- Millennials are the largest generation in the workforce this year (US Bureau of Labor Statistics). This is listed as an “issue” mostly because that means that the dissatisfied and vocal employee group is getting much larger very fast (not that the dissatisfied employee’s are only millennials, it’s just that they will add significantly to that group).
- Business model innovation based on the Internet and the marketplace (or networked, or community…any of these work well) is more disruptive than product innovation in most cases (that’s my plausible out for the few cases that someone will point out to me later…yes I know that disruptive product innovation is and will always be strategically important). Said differently, your business is at risk more from new models that can appear almost overnight than from new products/services or changes in pricing. Could you (or maybe the question is would you in time) react to a business disruption in your industry like what taxi cabs are faced with today because of Uber, Lyft and others?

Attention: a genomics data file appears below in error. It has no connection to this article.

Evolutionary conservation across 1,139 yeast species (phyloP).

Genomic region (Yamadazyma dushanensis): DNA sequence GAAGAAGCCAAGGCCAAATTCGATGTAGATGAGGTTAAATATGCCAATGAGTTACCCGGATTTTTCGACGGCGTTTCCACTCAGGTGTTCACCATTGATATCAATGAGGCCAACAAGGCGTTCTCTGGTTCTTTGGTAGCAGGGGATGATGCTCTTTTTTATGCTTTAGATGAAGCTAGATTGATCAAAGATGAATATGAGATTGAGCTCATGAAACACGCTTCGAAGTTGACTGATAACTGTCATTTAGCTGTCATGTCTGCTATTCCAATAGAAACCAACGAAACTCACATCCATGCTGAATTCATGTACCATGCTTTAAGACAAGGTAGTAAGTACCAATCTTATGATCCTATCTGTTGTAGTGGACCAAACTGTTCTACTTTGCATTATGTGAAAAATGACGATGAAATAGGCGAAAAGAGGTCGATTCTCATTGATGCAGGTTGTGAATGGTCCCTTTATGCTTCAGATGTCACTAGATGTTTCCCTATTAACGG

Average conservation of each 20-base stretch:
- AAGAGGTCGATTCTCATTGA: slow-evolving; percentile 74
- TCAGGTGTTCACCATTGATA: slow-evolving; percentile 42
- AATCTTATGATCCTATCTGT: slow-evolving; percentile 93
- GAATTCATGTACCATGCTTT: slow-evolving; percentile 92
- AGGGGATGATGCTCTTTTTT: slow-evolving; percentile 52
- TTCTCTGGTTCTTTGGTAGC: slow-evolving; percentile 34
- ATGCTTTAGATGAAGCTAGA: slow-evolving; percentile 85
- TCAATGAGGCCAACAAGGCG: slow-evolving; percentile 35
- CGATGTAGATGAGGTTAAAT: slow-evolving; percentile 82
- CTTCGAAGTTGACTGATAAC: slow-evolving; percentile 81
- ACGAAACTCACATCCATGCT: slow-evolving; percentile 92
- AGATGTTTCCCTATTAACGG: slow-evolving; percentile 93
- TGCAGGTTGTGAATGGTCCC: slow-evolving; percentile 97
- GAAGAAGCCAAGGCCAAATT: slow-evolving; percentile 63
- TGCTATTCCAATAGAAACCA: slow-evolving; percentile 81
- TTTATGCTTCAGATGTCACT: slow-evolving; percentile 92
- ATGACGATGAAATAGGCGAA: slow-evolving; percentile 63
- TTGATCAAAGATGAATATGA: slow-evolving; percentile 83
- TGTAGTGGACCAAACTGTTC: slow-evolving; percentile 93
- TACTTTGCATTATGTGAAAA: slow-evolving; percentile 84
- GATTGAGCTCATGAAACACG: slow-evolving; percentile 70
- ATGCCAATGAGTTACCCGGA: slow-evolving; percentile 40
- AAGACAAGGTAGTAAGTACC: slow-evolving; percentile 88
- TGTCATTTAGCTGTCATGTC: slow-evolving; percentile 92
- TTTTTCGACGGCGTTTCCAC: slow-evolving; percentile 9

- I’m not convinced that we understand user experience (UX) any better today than we did in the past (and that was a huge gap). UX applies to a lot of the problems I listed above, but specifically I think that there are big gaps in the usability of business technology and misunderstandings of what customers actually want in interacting with a company. For software I see “new” UI’s and the concept of UX everywhere but then you see the software and realize that most (I won’t say all, that’s not defensible) is not drastically different. We still see grids, forms, etc. that require human interaction for data input that the system already has or at least has enough data to suggest the correct answers. We’re not taking advantage nearly enough of the data and the capability to make system users’ work smarter and with more impact; and not rethinking the UI to simplify and streamline the way we interact with the system.